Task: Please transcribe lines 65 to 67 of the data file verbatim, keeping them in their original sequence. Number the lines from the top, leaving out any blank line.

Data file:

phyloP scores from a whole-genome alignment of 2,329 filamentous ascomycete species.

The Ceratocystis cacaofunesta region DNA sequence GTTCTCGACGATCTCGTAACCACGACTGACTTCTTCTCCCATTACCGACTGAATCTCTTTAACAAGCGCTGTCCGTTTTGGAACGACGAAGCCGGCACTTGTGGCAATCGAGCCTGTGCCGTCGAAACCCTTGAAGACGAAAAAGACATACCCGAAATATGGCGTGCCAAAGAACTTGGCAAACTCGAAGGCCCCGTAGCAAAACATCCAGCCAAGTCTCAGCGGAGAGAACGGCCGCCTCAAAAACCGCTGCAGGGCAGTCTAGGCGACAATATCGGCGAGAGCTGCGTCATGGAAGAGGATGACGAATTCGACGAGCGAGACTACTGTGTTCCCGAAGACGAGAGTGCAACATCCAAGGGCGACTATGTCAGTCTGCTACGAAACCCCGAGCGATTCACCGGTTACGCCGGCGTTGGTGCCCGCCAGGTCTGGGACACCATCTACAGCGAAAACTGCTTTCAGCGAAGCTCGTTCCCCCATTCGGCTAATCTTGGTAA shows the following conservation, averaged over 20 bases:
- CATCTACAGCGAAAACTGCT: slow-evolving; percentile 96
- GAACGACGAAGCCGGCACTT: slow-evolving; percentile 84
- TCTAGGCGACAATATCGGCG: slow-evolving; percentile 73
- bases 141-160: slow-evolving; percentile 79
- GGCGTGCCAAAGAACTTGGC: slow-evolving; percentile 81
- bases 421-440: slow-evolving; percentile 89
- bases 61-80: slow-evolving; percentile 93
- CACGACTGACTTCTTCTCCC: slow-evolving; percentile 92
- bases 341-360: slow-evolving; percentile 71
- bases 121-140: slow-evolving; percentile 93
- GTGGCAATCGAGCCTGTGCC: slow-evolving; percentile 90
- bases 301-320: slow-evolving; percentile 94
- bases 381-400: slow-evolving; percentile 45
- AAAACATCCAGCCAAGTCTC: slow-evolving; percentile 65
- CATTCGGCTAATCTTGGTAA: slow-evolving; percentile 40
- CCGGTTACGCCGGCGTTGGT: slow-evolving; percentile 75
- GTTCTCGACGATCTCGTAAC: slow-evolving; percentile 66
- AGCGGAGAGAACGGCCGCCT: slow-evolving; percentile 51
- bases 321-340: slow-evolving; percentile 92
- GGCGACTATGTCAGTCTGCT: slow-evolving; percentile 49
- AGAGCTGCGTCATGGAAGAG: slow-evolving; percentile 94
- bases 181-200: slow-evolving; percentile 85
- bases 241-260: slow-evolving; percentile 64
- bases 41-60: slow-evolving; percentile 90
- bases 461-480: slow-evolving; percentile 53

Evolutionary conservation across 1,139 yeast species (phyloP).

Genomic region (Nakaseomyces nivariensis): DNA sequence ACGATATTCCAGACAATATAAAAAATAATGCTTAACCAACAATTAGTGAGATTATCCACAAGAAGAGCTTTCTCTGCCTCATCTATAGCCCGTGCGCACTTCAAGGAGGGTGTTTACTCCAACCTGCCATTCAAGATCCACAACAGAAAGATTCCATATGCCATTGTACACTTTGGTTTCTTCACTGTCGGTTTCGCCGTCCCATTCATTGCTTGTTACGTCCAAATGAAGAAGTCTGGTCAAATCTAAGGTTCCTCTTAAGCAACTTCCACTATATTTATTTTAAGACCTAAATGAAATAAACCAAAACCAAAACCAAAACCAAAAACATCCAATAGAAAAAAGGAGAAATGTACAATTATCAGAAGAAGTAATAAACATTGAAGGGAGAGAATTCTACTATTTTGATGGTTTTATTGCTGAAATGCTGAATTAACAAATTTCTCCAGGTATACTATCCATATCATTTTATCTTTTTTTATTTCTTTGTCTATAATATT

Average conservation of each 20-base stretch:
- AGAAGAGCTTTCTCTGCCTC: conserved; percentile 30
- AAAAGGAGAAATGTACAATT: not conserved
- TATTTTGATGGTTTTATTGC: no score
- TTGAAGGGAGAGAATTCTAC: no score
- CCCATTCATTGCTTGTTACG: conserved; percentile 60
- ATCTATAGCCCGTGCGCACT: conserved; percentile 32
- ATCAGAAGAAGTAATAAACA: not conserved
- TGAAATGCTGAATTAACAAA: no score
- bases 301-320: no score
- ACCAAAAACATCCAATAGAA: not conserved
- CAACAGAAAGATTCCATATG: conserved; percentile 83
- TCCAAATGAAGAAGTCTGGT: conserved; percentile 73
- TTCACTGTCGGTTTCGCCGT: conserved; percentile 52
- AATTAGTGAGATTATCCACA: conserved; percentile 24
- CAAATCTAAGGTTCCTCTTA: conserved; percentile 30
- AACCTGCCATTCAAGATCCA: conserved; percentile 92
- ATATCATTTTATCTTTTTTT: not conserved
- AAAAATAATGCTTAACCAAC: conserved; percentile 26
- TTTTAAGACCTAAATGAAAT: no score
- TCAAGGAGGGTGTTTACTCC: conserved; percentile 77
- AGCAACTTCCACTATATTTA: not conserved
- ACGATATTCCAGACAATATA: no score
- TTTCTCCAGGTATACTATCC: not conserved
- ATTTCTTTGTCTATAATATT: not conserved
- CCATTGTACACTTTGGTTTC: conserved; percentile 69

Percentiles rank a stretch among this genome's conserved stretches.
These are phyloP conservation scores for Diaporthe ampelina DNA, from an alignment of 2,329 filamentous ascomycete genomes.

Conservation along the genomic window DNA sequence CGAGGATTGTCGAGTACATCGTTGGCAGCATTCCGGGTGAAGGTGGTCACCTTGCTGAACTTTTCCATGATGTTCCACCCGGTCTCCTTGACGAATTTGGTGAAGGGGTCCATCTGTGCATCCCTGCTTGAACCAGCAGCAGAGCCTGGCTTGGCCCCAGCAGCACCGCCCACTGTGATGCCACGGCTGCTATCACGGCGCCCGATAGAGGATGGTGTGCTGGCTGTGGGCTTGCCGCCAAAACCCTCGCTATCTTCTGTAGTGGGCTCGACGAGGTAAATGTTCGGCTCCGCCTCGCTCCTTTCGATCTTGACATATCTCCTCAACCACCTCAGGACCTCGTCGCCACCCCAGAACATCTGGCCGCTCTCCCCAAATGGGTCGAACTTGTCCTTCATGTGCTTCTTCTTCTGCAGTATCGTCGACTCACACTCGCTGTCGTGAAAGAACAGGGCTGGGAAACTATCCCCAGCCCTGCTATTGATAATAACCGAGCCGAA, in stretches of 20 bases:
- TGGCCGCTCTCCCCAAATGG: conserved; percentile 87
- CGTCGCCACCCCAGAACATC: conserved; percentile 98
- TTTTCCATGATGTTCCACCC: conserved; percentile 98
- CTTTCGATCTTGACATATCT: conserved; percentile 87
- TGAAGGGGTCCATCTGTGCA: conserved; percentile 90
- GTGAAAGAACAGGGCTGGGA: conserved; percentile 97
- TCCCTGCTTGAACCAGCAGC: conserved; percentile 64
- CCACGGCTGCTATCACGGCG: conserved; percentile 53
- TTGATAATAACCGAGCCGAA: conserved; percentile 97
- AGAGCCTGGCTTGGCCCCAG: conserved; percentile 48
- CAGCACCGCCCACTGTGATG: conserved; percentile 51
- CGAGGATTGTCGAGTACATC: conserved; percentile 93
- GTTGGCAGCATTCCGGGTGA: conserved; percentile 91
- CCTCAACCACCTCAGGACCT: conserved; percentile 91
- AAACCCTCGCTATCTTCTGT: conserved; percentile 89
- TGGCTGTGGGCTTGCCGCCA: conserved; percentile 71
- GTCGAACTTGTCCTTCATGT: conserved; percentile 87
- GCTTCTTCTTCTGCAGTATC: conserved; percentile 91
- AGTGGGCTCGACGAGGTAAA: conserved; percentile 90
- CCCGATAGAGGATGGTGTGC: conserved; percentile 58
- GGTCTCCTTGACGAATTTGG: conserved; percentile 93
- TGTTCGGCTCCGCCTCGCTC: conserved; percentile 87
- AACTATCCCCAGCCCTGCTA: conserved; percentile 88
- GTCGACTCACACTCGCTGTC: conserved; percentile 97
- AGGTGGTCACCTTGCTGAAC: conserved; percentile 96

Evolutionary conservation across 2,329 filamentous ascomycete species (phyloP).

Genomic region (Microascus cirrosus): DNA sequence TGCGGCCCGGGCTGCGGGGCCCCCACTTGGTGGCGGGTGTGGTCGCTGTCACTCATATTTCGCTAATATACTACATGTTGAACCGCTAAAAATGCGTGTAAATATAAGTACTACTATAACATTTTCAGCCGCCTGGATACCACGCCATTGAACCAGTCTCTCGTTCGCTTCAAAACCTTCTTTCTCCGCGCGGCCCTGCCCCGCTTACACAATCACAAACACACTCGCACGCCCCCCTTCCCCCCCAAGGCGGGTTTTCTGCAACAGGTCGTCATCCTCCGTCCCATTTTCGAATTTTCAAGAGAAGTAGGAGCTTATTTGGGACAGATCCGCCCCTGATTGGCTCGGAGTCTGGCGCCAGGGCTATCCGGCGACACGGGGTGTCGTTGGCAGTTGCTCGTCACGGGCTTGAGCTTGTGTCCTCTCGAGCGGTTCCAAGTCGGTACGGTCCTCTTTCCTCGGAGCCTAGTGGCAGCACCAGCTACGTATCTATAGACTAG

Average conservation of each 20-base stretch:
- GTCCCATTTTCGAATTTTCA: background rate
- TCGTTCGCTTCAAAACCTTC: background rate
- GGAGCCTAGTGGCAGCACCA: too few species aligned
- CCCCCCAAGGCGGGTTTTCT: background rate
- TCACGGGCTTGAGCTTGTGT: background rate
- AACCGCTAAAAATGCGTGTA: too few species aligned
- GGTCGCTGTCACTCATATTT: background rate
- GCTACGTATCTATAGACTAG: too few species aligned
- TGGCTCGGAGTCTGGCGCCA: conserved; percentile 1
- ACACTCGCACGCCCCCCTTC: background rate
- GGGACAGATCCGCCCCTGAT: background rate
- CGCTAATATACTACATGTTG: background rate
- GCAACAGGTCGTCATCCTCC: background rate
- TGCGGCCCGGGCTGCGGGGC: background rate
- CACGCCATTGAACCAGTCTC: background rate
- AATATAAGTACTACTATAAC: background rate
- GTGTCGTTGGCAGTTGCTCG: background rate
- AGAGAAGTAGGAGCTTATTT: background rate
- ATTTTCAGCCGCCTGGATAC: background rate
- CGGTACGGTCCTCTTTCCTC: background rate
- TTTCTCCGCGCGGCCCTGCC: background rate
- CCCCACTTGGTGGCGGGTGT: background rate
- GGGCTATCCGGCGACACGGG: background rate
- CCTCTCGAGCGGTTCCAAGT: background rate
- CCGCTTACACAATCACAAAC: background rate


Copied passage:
- TCCCTGCTTGAACCAGCAGC: conserved; percentile 64
- CCACGGCTGCTATCACGGCG: conserved; percentile 53
- TTGATAATAACCGAGCCGAA: conserved; percentile 97